You can blame the stagnant economy on a "handful of women and men" who run the country's largest companies. And that's according to a man who used to be one of those people.
Executive pay has gotten so out of hand, former AT&T Broadband CEO Leo Hindery told HuffPost Live on Thursday, that it has caused a "structural breakdown of the meritocracy of our nation."
Hindery pointed out that, even as CEO pay has skyrocketed in recent decades, it has not "trickled down" to workers, who must increasingly borrow money to finance their spending. That dynamic helped set the stage for the most recent recession and helps explain today's sluggish recovery.
Fortune 500 CEOs now make more than 200 times what their average workers make, according to Bloomberg data. That ratio has increased by 1,000 percent since 1950. As CEO pay has exploded, worker pay has stagnated: Workers have not had a real cost-of-living increase since the 1960s, Hindery argued.
And these CEOs are not exactly earning their exorbitant pay, said Hindery.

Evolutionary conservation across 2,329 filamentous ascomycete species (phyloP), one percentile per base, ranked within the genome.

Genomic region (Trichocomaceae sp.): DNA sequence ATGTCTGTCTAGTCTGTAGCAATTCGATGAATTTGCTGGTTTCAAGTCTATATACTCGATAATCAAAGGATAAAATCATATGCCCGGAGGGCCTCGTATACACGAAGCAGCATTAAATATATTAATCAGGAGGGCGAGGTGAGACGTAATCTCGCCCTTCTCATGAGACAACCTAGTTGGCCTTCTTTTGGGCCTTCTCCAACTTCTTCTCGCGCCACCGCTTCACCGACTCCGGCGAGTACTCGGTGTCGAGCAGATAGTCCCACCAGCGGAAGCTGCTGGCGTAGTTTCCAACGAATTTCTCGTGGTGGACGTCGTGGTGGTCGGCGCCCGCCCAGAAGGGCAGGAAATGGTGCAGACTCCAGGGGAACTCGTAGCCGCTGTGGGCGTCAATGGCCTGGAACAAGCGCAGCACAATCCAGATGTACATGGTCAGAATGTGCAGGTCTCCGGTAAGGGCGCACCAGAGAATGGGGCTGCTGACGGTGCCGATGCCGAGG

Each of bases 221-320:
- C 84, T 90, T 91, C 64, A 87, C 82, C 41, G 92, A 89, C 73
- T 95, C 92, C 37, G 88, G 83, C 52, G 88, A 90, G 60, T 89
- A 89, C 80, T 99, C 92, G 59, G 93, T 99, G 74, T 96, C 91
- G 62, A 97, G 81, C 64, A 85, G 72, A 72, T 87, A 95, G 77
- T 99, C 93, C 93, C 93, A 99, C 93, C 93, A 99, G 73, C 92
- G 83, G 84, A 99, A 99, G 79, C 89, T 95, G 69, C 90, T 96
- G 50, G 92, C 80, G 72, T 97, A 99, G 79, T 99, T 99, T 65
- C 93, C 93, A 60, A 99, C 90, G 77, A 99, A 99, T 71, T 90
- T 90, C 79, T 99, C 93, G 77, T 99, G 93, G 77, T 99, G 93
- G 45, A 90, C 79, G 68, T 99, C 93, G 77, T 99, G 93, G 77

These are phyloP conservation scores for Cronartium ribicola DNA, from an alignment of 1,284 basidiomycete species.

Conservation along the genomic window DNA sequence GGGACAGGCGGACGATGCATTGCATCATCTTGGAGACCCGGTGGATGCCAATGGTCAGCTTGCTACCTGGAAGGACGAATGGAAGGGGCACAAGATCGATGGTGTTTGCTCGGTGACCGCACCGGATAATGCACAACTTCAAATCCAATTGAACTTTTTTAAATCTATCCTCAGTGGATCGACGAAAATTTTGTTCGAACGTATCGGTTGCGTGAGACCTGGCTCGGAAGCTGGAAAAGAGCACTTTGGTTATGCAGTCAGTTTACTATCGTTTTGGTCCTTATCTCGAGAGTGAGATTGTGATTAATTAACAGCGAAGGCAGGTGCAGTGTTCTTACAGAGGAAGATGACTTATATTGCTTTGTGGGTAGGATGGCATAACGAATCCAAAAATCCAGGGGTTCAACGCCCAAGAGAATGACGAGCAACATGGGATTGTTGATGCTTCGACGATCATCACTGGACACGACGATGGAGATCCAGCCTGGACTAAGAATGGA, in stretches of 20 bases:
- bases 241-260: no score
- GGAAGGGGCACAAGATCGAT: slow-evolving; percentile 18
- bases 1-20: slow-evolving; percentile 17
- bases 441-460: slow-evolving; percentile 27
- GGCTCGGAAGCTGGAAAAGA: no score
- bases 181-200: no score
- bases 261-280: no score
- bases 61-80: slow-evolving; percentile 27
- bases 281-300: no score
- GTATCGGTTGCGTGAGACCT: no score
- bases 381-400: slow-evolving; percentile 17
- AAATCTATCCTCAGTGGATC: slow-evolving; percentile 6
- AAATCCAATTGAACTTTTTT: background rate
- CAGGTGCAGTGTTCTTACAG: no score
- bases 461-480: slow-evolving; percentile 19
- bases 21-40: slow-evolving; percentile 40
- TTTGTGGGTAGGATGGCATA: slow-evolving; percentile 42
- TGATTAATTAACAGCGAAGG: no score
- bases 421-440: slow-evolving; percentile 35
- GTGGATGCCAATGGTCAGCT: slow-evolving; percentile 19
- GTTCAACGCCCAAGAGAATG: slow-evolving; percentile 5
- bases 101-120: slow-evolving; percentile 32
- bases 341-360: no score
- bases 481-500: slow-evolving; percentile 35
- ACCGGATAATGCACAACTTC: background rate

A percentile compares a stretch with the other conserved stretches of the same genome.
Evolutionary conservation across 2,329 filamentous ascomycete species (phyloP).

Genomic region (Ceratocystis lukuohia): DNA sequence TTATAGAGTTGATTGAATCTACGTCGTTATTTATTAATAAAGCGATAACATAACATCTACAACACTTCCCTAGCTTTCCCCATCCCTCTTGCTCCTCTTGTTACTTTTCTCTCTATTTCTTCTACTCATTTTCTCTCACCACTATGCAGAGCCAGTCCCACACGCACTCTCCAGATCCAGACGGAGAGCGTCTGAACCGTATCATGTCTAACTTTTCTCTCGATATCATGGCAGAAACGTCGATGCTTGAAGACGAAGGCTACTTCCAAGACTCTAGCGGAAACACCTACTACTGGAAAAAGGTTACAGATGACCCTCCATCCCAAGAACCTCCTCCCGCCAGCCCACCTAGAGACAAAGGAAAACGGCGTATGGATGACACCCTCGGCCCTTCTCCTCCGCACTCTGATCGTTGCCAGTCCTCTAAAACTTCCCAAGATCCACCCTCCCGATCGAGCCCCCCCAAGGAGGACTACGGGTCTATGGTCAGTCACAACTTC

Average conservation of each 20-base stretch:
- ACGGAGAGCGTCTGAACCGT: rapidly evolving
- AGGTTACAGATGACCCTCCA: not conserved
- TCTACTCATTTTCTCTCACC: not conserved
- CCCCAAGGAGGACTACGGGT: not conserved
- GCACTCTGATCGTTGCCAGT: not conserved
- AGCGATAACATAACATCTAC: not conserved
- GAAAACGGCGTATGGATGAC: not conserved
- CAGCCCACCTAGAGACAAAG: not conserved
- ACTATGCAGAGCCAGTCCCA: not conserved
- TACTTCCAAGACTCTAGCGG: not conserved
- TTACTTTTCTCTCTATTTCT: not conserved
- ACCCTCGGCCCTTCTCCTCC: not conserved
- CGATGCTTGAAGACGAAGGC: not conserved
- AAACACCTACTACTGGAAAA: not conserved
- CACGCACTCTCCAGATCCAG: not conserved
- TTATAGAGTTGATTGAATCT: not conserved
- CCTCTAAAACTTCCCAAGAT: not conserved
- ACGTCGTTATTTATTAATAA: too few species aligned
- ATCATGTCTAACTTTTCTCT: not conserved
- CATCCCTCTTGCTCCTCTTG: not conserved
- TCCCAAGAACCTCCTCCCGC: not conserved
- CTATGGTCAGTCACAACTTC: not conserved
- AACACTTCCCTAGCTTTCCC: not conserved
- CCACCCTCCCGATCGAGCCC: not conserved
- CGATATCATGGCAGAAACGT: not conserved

"It's a fraud," the former executive said. "It's born out of cronyism."
That cronyism is demonstrated in a new Huffington Post analysis of executive-pay data showing the compliance of corporate boards in approving CEO pay, regardless of corporate performance. Those directors are themselves well-paid for their vigorous rubber-stamping.
The problem, Hindery said, isn't just that the rich are getting richer. The tragedy, he said, is the rise of the low-wage workforce. Half of the jobs created in the past three years have been low-paying while the wealthiest Americans continue to capture record earnings.
The federal minimum wage, which stands at $7.25, is worth much less today than was in 1968. And all recent efforts to raise it have been stalled by Congress.
It's no wonder most of us are feeling entirely fed up. Two-third of Americans think CEO pay is out of hand, according to a recent HuffPost/YouGov poll, which also found that a majority of respondents thing the government should be doing more to help the poor.
Hindery would agree. After all, rising income inequality is putting a damper on the economy as a whole.
"The only time the U.S. economy and any of the developed economies prosper is when there's a vibrant middle class that grows from the bottom up," he said. "We've trashed that whole principle."